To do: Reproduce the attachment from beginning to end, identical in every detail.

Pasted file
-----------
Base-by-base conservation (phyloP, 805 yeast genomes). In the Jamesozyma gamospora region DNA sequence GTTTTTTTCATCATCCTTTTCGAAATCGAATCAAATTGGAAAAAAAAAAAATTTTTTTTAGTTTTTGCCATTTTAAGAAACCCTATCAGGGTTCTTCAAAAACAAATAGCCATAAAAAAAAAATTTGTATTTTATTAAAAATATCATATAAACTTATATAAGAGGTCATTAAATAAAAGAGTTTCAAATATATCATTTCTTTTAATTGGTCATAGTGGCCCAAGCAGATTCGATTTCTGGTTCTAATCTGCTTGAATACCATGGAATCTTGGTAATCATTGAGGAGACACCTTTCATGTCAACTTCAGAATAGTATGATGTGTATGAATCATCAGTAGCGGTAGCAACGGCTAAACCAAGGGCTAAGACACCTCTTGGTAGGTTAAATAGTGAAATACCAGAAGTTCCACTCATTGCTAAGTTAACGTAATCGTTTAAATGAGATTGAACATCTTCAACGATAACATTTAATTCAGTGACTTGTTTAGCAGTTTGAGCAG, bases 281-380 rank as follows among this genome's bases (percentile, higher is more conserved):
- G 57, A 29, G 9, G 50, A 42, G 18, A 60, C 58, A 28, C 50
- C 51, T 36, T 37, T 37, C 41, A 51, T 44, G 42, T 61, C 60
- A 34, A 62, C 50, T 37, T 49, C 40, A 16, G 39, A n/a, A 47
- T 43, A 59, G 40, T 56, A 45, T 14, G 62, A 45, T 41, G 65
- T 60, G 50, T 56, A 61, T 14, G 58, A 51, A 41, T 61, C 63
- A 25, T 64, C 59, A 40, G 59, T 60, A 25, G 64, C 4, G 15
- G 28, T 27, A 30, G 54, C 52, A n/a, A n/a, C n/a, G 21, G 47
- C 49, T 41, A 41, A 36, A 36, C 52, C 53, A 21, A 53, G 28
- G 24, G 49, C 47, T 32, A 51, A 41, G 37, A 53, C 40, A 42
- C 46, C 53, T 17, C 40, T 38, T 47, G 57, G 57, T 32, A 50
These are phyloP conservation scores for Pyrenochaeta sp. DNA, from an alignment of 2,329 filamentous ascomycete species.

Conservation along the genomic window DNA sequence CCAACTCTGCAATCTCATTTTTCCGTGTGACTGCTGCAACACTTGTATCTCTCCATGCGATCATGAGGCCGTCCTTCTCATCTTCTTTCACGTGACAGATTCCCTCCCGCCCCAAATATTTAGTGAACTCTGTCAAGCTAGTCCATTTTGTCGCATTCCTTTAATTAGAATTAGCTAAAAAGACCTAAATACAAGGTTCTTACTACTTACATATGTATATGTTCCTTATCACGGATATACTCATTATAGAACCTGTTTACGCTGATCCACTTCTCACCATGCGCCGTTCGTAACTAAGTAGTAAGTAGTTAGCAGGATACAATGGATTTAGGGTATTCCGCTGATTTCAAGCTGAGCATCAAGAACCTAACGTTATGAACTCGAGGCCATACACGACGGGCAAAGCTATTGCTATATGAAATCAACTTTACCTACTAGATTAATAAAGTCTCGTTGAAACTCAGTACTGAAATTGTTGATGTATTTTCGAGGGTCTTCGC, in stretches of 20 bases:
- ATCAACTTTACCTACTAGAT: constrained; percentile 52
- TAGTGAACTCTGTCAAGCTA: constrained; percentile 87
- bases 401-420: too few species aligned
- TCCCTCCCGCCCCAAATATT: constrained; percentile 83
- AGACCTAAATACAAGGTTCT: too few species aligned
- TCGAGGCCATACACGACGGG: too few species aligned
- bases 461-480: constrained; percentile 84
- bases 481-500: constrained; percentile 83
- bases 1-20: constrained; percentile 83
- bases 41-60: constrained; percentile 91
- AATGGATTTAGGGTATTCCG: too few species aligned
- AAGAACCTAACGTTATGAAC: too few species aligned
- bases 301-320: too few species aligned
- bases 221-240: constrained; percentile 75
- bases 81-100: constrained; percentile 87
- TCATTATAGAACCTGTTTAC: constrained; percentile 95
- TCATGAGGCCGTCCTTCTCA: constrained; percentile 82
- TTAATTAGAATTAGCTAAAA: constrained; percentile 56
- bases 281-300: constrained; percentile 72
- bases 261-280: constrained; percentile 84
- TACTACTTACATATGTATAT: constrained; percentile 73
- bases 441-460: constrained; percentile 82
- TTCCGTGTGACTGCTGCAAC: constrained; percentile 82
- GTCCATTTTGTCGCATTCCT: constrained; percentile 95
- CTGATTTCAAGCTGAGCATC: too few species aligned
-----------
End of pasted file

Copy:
Base-by-base conservation (phyloP, 805 yeast genomes). In the Jamesozyma gamospora region DNA sequence GTTTTTTTCATCATCCTTTTCGAAATCGAATCAAATTGGAAAAAAAAAAAATTTTTTTTAGTTTTTGCCATTTTAAGAAACCCTATCAGGGTTCTTCAAAAACAAATAGCCATAAAAAAAAAATTTGTATTTTATTAAAAATATCATATAAACTTATATAAGAGGTCATTAAATAAAAGAGTTTCAAATATATCATTTCTTTTAATTGGTCATAGTGGCCCAAGCAGATTCGATTTCTGGTTCTAATCTGCTTGAATACCATGGAATCTTGGTAATCATTGAGGAGACACCTTTCATGTCAACTTCAGAATAGTATGATGTGTATGAATCATCAGTAGCGGTAGCAACGGCTAAACCAAGGGCTAAGACACCTCTTGGTAGGTTAAATAGTGAAATACCAGAAGTTCCACTCATTGCTAAGTTAACGTAATCGTTTAAATGAGATTGAACATCTTCAACGATAACATTTAATTCAGTGACTTGTTTAGCAGTTTGAGCAG, bases 281-380 rank as follows among this genome's bases (percentile, higher is more conserved):
- G 57, A 29, G 9, G 50, A 42, G 18, A 60, C 58, A 28, C 50
- C 51, T 36, T 37, T 37, C 41, A 51, T 44, G 42, T 61, C 60
- A 34, A 62, C 50, T 37, T 49, C 40, A 16, G 39, A n/a, A 47
- T 43, A 59, G 40, T 56, A 45, T 14, G 62, A 45, T 41, G 65
- T 60, G 50, T 56, A 61, T 14, G 58, A 51, A 41, T 61, C 63
- A 25, T 64, C 59, A 40, G 59, T 60, A 25, G 64, C 4, G 15
- G 28, T 27, A 30, G 54, C 52, A n/a, A n/a, C n/a, G 21, G 47
- C 49, T 41, A 41, A 36, A 36, C 52, C 53, A 21, A 53, G 28
- G 24, G 49, C 47, T 32, A 51, A 41, G 37, A 53, C 40, A 42
- C 46, C 53, T 17, C 40, T 38, T 47, G 57, G 57, T 32, A 50
These are phyloP conservation scores for Pyrenochaeta sp. DNA, from an alignment of 2,329 filamentous ascomycete species.

Conservation along the genomic window DNA sequence CCAACTCTGCAATCTCATTTTTCCGTGTGACTGCTGCAACACTTGTATCTCTCCATGCGATCATGAGGCCGTCCTTCTCATCTTCTTTCACGTGACAGATTCCCTCCCGCCCCAAATATTTAGTGAACTCTGTCAAGCTAGTCCATTTTGTCGCATTCCTTTAATTAGAATTAGCTAAAAAGACCTAAATACAAGGTTCTTACTACTTACATATGTATATGTTCCTTATCACGGATATACTCATTATAGAACCTGTTTACGCTGATCCACTTCTCACCATGCGCCGTTCGTAACTAAGTAGTAAGTAGTTAGCAGGATACAATGGATTTAGGGTATTCCGCTGATTTCAAGCTGAGCATCAAGAACCTAACGTTATGAACTCGAGGCCATACACGACGGGCAAAGCTATTGCTATATGAAATCAACTTTACCTACTAGATTAATAAAGTCTCGTTGAAACTCAGTACTGAAATTGTTGATGTATTTTCGAGGGTCTTCGC, in stretches of 20 bases:
- ATCAACTTTACCTACTAGAT: constrained; percentile 52
- TAGTGAACTCTGTCAAGCTA: constrained; percentile 87
- bases 401-420: too few species aligned
- TCCCTCCCGCCCCAAATATT: constrained; percentile 83
- AGACCTAAATACAAGGTTCT: too few species aligned
- TCGAGGCCATACACGACGGG: too few species aligned
- bases 461-480: constrained; percentile 84
- bases 481-500: constrained; percentile 83
- bases 1-20: constrained; percentile 83
- bases 41-60: constrained; percentile 91
- AATGGATTTAGGGTATTCCG: too few species aligned
- AAGAACCTAACGTTATGAAC: too few species aligned
- bases 301-320: too few species aligned
- bases 221-240: constrained; percentile 75
- bases 81-100: constrained; percentile 87
- TCATTATAGAACCTGTTTAC: constrained; percentile 95
- TCATGAGGCCGTCCTTCTCA: constrained; percentile 82
- TTAATTAGAATTAGCTAAAA: constrained; percentile 56
- bases 281-300: constrained; percentile 72
- bases 261-280: constrained; percentile 84
- TACTACTTACATATGTATAT: constrained; percentile 73
- bases 441-460: constrained; percentile 82
- TTCCGTGTGACTGCTGCAAC: constrained; percentile 82
- GTCCATTTTGTCGCATTCCT: constrained; percentile 95
- CTGATTTCAAGCTGAGCATC: too few species aligned